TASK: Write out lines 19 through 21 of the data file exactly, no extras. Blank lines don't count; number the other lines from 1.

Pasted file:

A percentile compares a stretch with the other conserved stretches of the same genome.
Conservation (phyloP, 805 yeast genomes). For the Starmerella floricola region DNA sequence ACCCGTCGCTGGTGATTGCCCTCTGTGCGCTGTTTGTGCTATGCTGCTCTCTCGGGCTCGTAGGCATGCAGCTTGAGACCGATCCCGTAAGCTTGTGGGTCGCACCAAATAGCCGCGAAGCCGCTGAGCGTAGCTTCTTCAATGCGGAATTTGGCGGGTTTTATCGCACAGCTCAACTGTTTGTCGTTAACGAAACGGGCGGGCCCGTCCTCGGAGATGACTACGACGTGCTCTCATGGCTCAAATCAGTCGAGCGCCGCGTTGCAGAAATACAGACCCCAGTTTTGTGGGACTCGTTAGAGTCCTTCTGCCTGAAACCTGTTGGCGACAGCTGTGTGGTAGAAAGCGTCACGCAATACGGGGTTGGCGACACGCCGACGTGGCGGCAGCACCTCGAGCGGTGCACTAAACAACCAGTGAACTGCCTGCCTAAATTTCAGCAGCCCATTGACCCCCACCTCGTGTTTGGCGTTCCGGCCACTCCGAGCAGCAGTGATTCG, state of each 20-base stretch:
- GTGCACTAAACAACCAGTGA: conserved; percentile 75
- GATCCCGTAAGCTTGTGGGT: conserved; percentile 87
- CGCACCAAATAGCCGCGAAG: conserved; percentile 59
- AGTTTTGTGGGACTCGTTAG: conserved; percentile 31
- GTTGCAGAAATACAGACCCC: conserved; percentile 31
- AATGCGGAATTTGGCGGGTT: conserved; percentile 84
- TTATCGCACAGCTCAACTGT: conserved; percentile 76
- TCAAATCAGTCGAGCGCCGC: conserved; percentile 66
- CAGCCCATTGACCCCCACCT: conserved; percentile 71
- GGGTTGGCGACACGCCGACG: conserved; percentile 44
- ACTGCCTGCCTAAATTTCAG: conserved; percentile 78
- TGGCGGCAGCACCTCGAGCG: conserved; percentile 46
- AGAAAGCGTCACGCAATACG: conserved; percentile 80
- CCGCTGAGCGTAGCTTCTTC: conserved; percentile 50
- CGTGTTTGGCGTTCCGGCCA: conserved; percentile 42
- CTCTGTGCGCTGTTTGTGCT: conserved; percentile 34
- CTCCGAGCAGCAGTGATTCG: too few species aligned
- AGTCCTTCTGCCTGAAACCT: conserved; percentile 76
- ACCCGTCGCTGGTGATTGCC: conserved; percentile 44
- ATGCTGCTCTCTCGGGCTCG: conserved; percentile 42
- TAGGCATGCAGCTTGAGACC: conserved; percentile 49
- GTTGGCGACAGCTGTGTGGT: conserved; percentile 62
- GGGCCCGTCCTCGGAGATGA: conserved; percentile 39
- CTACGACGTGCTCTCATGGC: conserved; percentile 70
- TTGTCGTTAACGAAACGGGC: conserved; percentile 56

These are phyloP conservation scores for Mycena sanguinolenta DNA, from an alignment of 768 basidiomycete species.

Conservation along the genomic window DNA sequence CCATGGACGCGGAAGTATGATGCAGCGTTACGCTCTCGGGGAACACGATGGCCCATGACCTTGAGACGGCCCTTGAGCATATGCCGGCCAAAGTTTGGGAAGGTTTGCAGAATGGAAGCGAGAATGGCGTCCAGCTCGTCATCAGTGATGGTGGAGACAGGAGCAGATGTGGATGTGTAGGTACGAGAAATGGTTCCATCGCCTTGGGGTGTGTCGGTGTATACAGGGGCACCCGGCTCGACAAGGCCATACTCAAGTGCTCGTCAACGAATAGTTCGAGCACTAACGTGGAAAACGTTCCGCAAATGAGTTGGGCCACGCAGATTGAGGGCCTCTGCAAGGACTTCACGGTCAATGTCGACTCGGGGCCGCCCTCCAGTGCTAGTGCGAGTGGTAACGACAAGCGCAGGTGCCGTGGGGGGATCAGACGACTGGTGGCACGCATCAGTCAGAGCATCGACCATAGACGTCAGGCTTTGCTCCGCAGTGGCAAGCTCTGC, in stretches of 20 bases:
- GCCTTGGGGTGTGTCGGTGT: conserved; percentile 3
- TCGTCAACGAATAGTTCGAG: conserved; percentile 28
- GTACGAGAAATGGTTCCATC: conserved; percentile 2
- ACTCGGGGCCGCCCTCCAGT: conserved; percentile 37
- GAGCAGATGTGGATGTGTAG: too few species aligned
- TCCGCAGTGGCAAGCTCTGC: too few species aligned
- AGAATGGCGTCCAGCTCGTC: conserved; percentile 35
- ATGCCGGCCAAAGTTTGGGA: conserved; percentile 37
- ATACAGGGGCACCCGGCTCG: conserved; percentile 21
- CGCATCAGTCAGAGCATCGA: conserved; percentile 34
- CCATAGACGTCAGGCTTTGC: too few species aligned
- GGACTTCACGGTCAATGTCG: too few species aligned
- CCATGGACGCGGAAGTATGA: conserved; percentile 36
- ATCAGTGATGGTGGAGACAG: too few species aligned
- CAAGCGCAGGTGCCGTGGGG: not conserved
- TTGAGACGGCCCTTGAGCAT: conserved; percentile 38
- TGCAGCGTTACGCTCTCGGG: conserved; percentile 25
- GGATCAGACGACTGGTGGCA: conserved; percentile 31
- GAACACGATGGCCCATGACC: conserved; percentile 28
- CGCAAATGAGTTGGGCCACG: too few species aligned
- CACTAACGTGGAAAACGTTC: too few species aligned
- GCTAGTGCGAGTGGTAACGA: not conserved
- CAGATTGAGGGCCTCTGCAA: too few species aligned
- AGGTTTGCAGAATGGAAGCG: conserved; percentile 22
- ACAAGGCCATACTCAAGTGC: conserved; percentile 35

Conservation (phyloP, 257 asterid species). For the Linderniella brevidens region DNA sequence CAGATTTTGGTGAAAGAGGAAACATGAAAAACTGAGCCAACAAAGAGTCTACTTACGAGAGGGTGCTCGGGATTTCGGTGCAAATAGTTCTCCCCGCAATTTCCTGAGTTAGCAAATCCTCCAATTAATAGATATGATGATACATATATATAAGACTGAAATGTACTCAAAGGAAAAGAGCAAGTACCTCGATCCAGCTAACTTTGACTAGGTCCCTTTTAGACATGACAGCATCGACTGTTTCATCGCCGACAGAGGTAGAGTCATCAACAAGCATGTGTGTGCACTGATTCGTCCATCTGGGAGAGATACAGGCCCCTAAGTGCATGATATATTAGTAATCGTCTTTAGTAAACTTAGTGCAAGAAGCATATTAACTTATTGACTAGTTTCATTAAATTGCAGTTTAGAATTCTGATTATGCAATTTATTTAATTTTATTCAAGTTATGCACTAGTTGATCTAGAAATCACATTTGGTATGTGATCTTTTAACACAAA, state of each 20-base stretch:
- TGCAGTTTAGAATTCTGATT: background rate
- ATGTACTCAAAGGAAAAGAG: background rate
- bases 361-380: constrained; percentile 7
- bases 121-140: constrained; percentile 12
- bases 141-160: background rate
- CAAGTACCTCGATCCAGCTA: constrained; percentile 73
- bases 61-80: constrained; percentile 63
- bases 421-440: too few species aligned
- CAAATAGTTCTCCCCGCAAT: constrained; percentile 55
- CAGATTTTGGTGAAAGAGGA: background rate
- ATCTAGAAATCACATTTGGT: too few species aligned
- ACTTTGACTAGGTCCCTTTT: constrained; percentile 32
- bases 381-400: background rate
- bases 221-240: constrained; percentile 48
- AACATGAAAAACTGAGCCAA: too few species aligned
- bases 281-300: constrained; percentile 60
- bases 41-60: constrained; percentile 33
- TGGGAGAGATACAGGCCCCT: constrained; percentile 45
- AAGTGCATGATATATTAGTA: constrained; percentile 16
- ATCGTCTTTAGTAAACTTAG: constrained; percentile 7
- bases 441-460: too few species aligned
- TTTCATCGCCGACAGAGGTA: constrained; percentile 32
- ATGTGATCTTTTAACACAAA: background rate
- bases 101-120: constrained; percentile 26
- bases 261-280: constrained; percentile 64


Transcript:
- CTCCGAGCAGCAGTGATTCG: too few species aligned
- AGTCCTTCTGCCTGAAACCT: conserved; percentile 76
- ACCCGTCGCTGGTGATTGCC: conserved; percentile 44